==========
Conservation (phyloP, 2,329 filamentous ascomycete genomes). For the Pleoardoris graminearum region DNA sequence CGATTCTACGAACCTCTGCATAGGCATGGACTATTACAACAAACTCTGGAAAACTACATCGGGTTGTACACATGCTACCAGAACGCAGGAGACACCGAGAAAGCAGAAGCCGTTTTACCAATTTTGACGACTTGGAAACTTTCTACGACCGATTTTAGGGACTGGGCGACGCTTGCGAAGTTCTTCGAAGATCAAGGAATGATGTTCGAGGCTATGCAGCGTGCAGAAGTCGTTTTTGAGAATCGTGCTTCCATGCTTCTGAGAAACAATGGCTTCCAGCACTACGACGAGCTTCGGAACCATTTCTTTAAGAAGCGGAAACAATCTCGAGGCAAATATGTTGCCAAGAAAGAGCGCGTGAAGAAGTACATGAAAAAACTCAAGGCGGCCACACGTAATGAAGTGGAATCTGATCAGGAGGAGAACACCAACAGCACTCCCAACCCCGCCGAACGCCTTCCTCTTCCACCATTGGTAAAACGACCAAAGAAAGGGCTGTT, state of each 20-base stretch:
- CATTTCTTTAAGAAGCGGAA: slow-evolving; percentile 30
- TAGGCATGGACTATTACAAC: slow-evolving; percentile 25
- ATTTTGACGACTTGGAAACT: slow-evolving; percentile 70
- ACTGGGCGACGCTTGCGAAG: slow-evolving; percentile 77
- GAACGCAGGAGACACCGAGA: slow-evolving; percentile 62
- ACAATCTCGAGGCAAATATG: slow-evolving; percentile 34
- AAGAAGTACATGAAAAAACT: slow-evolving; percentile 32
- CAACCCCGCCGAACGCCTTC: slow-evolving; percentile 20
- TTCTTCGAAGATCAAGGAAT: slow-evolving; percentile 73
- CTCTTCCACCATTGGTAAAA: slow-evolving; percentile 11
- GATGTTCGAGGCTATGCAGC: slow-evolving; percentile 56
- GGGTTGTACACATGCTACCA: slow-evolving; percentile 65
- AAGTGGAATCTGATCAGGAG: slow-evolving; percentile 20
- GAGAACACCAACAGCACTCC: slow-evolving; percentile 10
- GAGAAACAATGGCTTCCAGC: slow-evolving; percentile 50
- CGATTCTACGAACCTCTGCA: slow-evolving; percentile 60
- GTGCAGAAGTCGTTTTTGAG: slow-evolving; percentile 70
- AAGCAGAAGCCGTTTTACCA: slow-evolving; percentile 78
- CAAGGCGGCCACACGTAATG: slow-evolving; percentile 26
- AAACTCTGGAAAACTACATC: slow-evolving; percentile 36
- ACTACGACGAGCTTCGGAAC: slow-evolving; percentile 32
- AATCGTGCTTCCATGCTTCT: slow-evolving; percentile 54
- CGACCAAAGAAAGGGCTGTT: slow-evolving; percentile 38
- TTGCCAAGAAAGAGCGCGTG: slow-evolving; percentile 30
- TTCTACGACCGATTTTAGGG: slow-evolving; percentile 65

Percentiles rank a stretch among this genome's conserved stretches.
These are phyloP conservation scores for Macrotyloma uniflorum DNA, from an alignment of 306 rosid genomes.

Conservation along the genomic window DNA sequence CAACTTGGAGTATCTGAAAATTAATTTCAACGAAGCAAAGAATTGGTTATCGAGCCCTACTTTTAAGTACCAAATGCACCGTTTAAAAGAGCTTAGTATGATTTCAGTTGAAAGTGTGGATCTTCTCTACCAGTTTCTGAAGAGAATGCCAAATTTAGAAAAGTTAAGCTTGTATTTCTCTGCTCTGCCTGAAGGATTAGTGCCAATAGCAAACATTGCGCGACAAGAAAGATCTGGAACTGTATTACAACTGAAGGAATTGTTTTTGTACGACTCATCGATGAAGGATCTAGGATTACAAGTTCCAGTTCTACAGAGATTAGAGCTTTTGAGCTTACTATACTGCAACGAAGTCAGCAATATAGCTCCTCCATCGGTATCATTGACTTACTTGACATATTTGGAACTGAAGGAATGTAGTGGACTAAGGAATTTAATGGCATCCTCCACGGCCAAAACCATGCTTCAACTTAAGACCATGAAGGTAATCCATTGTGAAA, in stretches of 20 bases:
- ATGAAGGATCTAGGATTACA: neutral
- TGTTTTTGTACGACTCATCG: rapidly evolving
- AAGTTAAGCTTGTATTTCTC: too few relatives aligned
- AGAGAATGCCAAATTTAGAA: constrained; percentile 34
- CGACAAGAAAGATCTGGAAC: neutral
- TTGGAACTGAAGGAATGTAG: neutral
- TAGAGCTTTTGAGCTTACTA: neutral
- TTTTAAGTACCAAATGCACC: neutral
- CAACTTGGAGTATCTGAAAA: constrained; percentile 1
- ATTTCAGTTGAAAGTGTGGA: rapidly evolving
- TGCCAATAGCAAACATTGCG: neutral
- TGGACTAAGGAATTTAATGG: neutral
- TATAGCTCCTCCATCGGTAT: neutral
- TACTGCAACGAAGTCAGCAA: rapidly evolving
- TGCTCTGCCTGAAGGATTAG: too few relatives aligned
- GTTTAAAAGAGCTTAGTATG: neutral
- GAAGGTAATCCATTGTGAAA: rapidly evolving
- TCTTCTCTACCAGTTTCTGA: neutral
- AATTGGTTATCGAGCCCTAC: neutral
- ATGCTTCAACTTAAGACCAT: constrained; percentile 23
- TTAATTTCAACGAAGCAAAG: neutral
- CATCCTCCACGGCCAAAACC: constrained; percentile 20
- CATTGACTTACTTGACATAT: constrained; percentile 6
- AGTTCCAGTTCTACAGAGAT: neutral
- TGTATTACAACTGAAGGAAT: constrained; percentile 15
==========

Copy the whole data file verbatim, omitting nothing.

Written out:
Conservation (phyloP, 2,329 filamentous ascomycete genomes). For the Pleoardoris graminearum region DNA sequence CGATTCTACGAACCTCTGCATAGGCATGGACTATTACAACAAACTCTGGAAAACTACATCGGGTTGTACACATGCTACCAGAACGCAGGAGACACCGAGAAAGCAGAAGCCGTTTTACCAATTTTGACGACTTGGAAACTTTCTACGACCGATTTTAGGGACTGGGCGACGCTTGCGAAGTTCTTCGAAGATCAAGGAATGATGTTCGAGGCTATGCAGCGTGCAGAAGTCGTTTTTGAGAATCGTGCTTCCATGCTTCTGAGAAACAATGGCTTCCAGCACTACGACGAGCTTCGGAACCATTTCTTTAAGAAGCGGAAACAATCTCGAGGCAAATATGTTGCCAAGAAAGAGCGCGTGAAGAAGTACATGAAAAAACTCAAGGCGGCCACACGTAATGAAGTGGAATCTGATCAGGAGGAGAACACCAACAGCACTCCCAACCCCGCCGAACGCCTTCCTCTTCCACCATTGGTAAAACGACCAAAGAAAGGGCTGTT, state of each 20-base stretch:
- CATTTCTTTAAGAAGCGGAA: slow-evolving; percentile 30
- TAGGCATGGACTATTACAAC: slow-evolving; percentile 25
- ATTTTGACGACTTGGAAACT: slow-evolving; percentile 70
- ACTGGGCGACGCTTGCGAAG: slow-evolving; percentile 77
- GAACGCAGGAGACACCGAGA: slow-evolving; percentile 62
- ACAATCTCGAGGCAAATATG: slow-evolving; percentile 34
- AAGAAGTACATGAAAAAACT: slow-evolving; percentile 32
- CAACCCCGCCGAACGCCTTC: slow-evolving; percentile 20
- TTCTTCGAAGATCAAGGAAT: slow-evolving; percentile 73
- CTCTTCCACCATTGGTAAAA: slow-evolving; percentile 11
- GATGTTCGAGGCTATGCAGC: slow-evolving; percentile 56
- GGGTTGTACACATGCTACCA: slow-evolving; percentile 65
- AAGTGGAATCTGATCAGGAG: slow-evolving; percentile 20
- GAGAACACCAACAGCACTCC: slow-evolving; percentile 10
- GAGAAACAATGGCTTCCAGC: slow-evolving; percentile 50
- CGATTCTACGAACCTCTGCA: slow-evolving; percentile 60
- GTGCAGAAGTCGTTTTTGAG: slow-evolving; percentile 70
- AAGCAGAAGCCGTTTTACCA: slow-evolving; percentile 78
- CAAGGCGGCCACACGTAATG: slow-evolving; percentile 26
- AAACTCTGGAAAACTACATC: slow-evolving; percentile 36
- ACTACGACGAGCTTCGGAAC: slow-evolving; percentile 32
- AATCGTGCTTCCATGCTTCT: slow-evolving; percentile 54
- CGACCAAAGAAAGGGCTGTT: slow-evolving; percentile 38
- TTGCCAAGAAAGAGCGCGTG: slow-evolving; percentile 30
- TTCTACGACCGATTTTAGGG: slow-evolving; percentile 65

Percentiles rank a stretch among this genome's conserved stretches.
These are phyloP conservation scores for Macrotyloma uniflorum DNA, from an alignment of 306 rosid genomes.

Conservation along the genomic window DNA sequence CAACTTGGAGTATCTGAAAATTAATTTCAACGAAGCAAAGAATTGGTTATCGAGCCCTACTTTTAAGTACCAAATGCACCGTTTAAAAGAGCTTAGTATGATTTCAGTTGAAAGTGTGGATCTTCTCTACCAGTTTCTGAAGAGAATGCCAAATTTAGAAAAGTTAAGCTTGTATTTCTCTGCTCTGCCTGAAGGATTAGTGCCAATAGCAAACATTGCGCGACAAGAAAGATCTGGAACTGTATTACAACTGAAGGAATTGTTTTTGTACGACTCATCGATGAAGGATCTAGGATTACAAGTTCCAGTTCTACAGAGATTAGAGCTTTTGAGCTTACTATACTGCAACGAAGTCAGCAATATAGCTCCTCCATCGGTATCATTGACTTACTTGACATATTTGGAACTGAAGGAATGTAGTGGACTAAGGAATTTAATGGCATCCTCCACGGCCAAAACCATGCTTCAACTTAAGACCATGAAGGTAATCCATTGTGAAA, in stretches of 20 bases:
- ATGAAGGATCTAGGATTACA: neutral
- TGTTTTTGTACGACTCATCG: rapidly evolving
- AAGTTAAGCTTGTATTTCTC: too few relatives aligned
- AGAGAATGCCAAATTTAGAA: constrained; percentile 34
- CGACAAGAAAGATCTGGAAC: neutral
- TTGGAACTGAAGGAATGTAG: neutral
- TAGAGCTTTTGAGCTTACTA: neutral
- TTTTAAGTACCAAATGCACC: neutral
- CAACTTGGAGTATCTGAAAA: constrained; percentile 1
- ATTTCAGTTGAAAGTGTGGA: rapidly evolving
- TGCCAATAGCAAACATTGCG: neutral
- TGGACTAAGGAATTTAATGG: neutral
- TATAGCTCCTCCATCGGTAT: neutral
- TACTGCAACGAAGTCAGCAA: rapidly evolving
- TGCTCTGCCTGAAGGATTAG: too few relatives aligned
- GTTTAAAAGAGCTTAGTATG: neutral
- GAAGGTAATCCATTGTGAAA: rapidly evolving
- TCTTCTCTACCAGTTTCTGA: neutral
- AATTGGTTATCGAGCCCTAC: neutral
- ATGCTTCAACTTAAGACCAT: constrained; percentile 23
- TTAATTTCAACGAAGCAAAG: neutral
- CATCCTCCACGGCCAAAACC: constrained; percentile 20
- CATTGACTTACTTGACATAT: constrained; percentile 6
- AGTTCCAGTTCTACAGAGAT: neutral
- TGTATTACAACTGAAGGAAT: constrained; percentile 15